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From Wikipedia, the free encyclopedia

1886 map of Indochina, from the Scottish Geographical Magazine
1886 map of Indochina, from the Scottish Geographical Magazine

Indochina, originally Indo-China, is a geographical term originating in the early nineteenth century and referring to the continental portion of the region now known as Southeast Asia. The name refers to the lands historically within the cultural influence of India and China, and physically bound by the Indian Subcontinent in the west and China in the north. It corresponds to the present-day areas of Cambodia, Thailand, Laos, Myanmar, Vietnam, and (variably) peninsular Malaysia and Singapore. The term was later adopted as the name of the colony of French Indochina (today's Cambodia, Vietnam, and Laos), and the entire area of Indochina is now usually referred to as the Indochinese Peninsula or Mainland Southeast Asia.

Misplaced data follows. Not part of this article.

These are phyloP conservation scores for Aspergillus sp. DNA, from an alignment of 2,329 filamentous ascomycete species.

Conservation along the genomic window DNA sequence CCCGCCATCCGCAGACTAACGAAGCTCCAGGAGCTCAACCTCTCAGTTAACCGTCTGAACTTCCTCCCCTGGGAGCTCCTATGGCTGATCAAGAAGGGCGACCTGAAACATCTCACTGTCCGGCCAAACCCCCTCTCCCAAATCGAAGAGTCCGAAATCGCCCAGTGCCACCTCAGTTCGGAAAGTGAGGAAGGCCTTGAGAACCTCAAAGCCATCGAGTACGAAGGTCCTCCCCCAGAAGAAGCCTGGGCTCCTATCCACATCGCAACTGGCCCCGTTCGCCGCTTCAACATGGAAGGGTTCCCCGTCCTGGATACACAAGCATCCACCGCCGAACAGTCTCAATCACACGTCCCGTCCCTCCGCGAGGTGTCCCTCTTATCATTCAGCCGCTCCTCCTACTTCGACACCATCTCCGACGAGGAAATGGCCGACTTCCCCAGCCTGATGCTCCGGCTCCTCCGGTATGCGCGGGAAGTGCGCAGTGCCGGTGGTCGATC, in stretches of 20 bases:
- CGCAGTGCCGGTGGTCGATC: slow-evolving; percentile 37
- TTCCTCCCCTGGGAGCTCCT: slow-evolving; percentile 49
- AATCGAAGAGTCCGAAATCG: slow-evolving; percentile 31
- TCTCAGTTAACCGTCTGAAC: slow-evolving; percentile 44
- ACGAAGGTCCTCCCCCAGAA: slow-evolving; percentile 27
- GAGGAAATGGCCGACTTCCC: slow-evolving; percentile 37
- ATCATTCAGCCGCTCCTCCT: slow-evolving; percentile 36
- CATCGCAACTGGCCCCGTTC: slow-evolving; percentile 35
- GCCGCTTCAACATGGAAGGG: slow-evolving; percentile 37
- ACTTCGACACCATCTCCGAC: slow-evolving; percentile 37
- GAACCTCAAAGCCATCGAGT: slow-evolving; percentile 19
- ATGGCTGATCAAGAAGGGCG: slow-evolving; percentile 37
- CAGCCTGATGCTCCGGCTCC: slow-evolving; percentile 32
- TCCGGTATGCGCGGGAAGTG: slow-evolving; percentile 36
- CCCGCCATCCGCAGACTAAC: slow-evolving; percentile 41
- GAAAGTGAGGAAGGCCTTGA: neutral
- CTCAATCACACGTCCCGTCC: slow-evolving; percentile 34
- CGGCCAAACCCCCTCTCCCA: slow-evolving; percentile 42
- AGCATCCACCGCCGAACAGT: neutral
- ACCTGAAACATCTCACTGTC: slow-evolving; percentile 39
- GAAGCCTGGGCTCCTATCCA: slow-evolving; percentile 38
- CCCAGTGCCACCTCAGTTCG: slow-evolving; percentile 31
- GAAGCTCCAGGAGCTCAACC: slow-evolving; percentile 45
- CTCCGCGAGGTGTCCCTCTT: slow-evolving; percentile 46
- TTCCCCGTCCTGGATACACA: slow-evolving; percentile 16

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Thailand is in the heart of Southeast Asia and is bordered to the north by Laos Cambodia, Malaysia and Myanmar. It is just over twice the size of the United Kingdom and like the United Kingdom it is a Constitutional Monarchy. This is TheCoolFactShow! Subscribe for more cool facts! Do you own or run a business? You need video to tell your story and make you more money. We can help. Follow the link on your screen or the description. Fact # 1: Through diplomacy, the former Kings of Thailand managed to ensure it was the only country in Southeast Asia never to be colonized by the then superpowers of England, France and Portugal. Thailand means "Land of the Free". Fact # 2: Thailand is a land of temples. There is a total of 40,717 Buddhist temples in Thailand, with approximately 34,000 currently in use; and nearly 95% of its population are Buddhists. In the past all Thai young men, including Kings, were expected to become Buddhist monks if only for a short period, before their 20th birthday. This is a way to gain great merit in the community, but is a less observed practice today. Fact # 3: The flag of Thailand consists of five horizontal stripes. The top and bottom are equal-sized red stripes, the middle stripe is blue which is lined above and below by equal-sized white stripes. The blue stripe is double the size of the other four. The red stripes represent the blood spilt to maintain Thailand's independence. The white stands for purity and is the color of Buddhism which is the country's main religion. Blue is Thailand's national color and it represents the Thai monarchy. The blue is also used to honor Thailand's World War I allies, Great Britain, France, United States and Russia, who all had red, white and blue flags. Fact # 4: Thailand is home to many animals: One-tenth of all animal species live in Thailand; and approximately 10% of the world’s bird species live there also, a greater proportion than in either America or Europe. The smallest mammals found here are the Etruscan shrew and the bumblebee bat. Fact # 5: Both the Hollywood movie and Broadway play, “The King and I” are banned in Thailand. Based on the Siamese ruler, King Mongkut, the movie is viewed as being insulting to the King. He was depicted as being uncultured but he is thought to have been the first Asian ruler to be able to speak, read and write English fluently. He is also known as the father of Thai scientists. Fact # 6: When visiting Thailand there are a few traditions relating to body language you need to adhere to. The head is considered sacred, so never touch a head; or pass something over anyone’s head. Thais consider feet unclean, and symbolically as well as physically the lowest part of the body You should never point your feet at anyone, use your feet to move anything or touch anyone with your feet. Don’t wave your hands around as you talk, as it gives Thai people the impression that you are angry. Fact # 7: Siamese cats are native to Thailand, and date back to the 14th century, where a book of Thai poems described 23 types of Siamese cat. Today, only 6 breeds are left. Their name in Thai is Wichen-Maat meaning “Moon Diamond,” and to give a bride a pair of Si Sawat cats (a breed of Siamese) signifies good luck in the marriage. Fact # 8: Thais love celebrating festivals. In April, they celebrate the Songkran Water Festival, which is also the Thai New Year, in one of the hottest months of the year. In November, they have a paper lantern festival known as Yi Peng, where sky lanterns adorned with good luck wishes and prayers are released into the sky. Fact # 9: The Monkey Buffet is one of the strangest festivals in the world. It is celebrated on the 25th of November every year, and includes giving fruit and vegetables to the local monkey population. Thais believe that monkeys are symbols of good fortune. Fact # 10: If you plan to visit Thailand, some of their laws may seem odd. It is a crime to step on Thai currency; and don’t forget to wear a shirt while driving a car, otherwise you could find yourself being arrested! Have you or someone you know ever been to Thailand? Tell us about it in the comments below! If you like this video, please don’t forget to press the thumbs up button. Share this video with your friends and family. New videos are posted all the time. Do you own or run a business? In the 21st century to grow your sales you need compelling video content that helps tell your story and an online strategy that capitalizes on the power of social media. We can help. See the links on your screen and the description. This is TheCoolFactShow. Subscribe for more cool facts. Have you seen our video on Canada? Explore the culture and people of this 2nd largest country in the world. Check it out!